Introduction: How to begin!

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GES Essay writing guide (1)

Introduction: How to begin!

This guide presents a brief outline of some of the technical points that must be observed in essay writing within the School of Geography and Environmental Science (GES). With the exception of the details concerning footnotes and referencing (where requirements can vary greatly from subject to subject) the comments are applicable to essay writing generally.

AIMS of essay
The value of any essay lies primarily in the thoughts and ideas expressed. However, the type of essay that we expect from you may be very different to the essays that you have written during secondary school. The essays required in this subject are not an exercise in literary expression, nor are they merely a forum for a loose collection of information. They are a form of communicating knowledge within which there is a clear line of argument soundly supported by evidence and appropriate referencing. They test your ability to find, evaluate, synthesise and communicate information independently. The research required for such an essay is a significant part of the task, along with the selection and analysis of relevant information. In addition, you may be surprised (and hopefully challenged) that there is no ‘correct answer’ - it is the logic and development of your argument that we are primarily concerned with. SGES expects you to submit an essay that conforms to its official requirements - for example drawing maps, citing sources of information and using figures and tables of information - and hence we have provided a detailed account of what we expect. Please read this guide and follow its suggestions carefully.

Planning an essay
Essays must be well organised and should NOT be written "off the top of your head". Before starting to write it is essential that you know what you want to write and how you want to write it. Therefore, always construct a written plan that will enable you to clearly structure your thoughts and guide your argument and presentation. The plan should evolve as you find more information, discover new ideas and evidence, and arrange supporting or conflicting opinions. Your plan/s will also help you to better balance the size and format of the finished product e.g. how many words, how many and what types of figures and tables, and what line of argument should be presented in the various parts of the essay? In addition, the plan will be the guide for writing your essay drafts.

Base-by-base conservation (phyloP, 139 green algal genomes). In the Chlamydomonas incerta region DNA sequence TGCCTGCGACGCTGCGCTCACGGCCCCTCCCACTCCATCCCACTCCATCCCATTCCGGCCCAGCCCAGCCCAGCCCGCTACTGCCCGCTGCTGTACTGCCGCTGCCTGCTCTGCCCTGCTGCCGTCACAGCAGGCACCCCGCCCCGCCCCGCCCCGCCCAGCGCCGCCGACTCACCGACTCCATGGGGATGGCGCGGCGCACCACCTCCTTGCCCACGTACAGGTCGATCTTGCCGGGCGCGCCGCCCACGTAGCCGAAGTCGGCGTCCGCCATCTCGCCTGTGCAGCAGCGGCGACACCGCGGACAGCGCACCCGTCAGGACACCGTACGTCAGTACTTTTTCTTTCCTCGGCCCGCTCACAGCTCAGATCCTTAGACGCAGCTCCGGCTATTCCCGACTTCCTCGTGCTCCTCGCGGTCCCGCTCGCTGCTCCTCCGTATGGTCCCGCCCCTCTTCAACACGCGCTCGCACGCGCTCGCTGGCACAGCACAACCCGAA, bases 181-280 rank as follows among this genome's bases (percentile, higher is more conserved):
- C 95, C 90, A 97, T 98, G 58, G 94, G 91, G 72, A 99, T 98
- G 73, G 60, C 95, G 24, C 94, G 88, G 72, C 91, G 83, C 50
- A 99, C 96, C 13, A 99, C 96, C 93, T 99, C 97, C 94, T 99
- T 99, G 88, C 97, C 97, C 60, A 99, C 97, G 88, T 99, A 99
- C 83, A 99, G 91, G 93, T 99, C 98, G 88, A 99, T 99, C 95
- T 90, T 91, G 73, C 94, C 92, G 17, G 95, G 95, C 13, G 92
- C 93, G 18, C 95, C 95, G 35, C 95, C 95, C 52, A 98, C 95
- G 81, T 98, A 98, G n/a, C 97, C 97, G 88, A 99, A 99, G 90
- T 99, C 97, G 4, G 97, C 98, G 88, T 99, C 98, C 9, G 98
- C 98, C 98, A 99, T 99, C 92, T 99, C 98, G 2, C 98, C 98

As your plan takes shape, you will develop a strategy to find the kind of information necessary for your argument. A good place to start is the recommended text books for the course or relevant books in the reading list contained in the course outline. Read any chapters which are relevant to the topic, and perhaps take note of other relevant sources referenced in the bibliography. Suggested lecture readings will help (see the Lecture Reading Guide above). Some texts and collections of readings contain ‘annotated bibliographies’ which describe the most useful references on various topics.

Lecture notes


Although lecture notes may be a good introduction, they are not suitable for citation as a source of information for an essay. Do not refer to lecture notes in the body of your essay or list them in the bibliography. Similarly, we discourage reference to this subject’s major text because we want you to read more widely. Home encyclopaedias may also provide you with some initial ideas, but again please do not rely on these - use the specialised textbooks and journal articles as the major sources for your essay. Some students may gather ideas about an essay topic from relevant television or radio documentaries. When listing documentary material in your bibliography make sure that all the information is provided (ie. producer, date produced, title, date and name of programme where screened) so that others could locate the information. As a rule, however, documentary materials are too general for academic essays except where specific primary source material is included and cannot be verified elsewhere.